What is your response to that? Are we going to see more of this, do we anticipate, from Ukraine where they’re not only trying to hit targets within Russia, but they’re specifically targeting civilian infrastructure?
Coates: It’s certainly possible and the fact that Zelenskyy is comfortable taking responsibility for it, that kind of development suggests we might be moving into an escalatory period around this counteroffensive.
And one interesting thing about the counteroffensive is they are actually taking back ground around Bakhmut, that town that was the big strategic sort of prize that the Wagner Group took a couple of months ago, and the chief of Wagner, Yevgeny Prigozhin, really celebrated this as his great victory. Well, that’s being clawed back and it’s slow, it’s extremely violent.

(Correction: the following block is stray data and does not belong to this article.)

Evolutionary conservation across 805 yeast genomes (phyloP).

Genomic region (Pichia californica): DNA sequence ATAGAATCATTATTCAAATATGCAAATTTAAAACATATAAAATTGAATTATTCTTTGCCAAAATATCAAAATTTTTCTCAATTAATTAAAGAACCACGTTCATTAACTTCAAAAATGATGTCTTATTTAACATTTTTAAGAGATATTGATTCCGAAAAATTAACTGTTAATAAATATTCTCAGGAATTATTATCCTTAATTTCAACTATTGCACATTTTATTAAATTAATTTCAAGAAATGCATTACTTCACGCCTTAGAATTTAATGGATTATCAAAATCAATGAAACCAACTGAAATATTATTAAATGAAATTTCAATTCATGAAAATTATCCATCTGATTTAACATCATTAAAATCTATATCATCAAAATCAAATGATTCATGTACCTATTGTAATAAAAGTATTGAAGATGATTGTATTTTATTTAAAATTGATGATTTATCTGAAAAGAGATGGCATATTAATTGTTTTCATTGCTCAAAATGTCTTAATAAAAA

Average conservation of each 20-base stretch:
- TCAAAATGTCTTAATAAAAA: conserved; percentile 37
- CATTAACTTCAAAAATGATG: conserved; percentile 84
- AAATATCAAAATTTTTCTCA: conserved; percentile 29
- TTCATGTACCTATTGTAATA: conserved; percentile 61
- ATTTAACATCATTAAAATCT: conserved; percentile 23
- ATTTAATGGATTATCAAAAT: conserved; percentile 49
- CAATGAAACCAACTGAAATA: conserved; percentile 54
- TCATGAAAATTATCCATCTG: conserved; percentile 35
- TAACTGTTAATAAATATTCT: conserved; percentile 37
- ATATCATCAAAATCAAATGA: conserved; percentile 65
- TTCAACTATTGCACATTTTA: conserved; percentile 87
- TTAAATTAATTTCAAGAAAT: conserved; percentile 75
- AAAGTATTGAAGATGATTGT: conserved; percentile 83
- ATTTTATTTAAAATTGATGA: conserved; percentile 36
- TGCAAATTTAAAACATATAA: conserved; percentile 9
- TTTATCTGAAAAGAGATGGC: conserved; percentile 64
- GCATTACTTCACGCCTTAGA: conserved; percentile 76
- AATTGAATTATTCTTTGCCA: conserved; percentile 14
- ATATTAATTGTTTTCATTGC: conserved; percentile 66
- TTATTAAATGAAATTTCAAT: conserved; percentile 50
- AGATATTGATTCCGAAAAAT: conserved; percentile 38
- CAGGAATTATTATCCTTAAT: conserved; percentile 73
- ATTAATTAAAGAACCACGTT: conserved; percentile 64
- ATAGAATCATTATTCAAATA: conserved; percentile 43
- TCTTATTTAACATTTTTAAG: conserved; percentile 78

There’s recent footage from the battlefield, which if you blur your eyes, you half think you’re looking at World War I. So [Russian President Vladimir] Putin’s kind of trying to take us back a century here. But the Ukrainians are making progress, so that’s encouraging.
Allen: How significant is that progress? I remember the last time we had you on, it was maybe a couple of months ago, and the counteroffensive, everyone had been talking about it, but it still hadn’t started. And so now it’s obviously launched, it’s in full swing. Is it what you expected? Is it as aggressive as you think it needs to be, as it should be in order for Ukraine to put Russia in a position where they really are hurting and where they might come to the negotiating table?
Coates: Well, certainly, I think the Ukrainians are doing everything they can. I mean, they’ve displayed great bravery and they’ve enjoyed very significant U.S. support. That said, the Russians are throwing a ton of men and a ton of equipment into this fight. This is their general strategy to just wear down their opponents.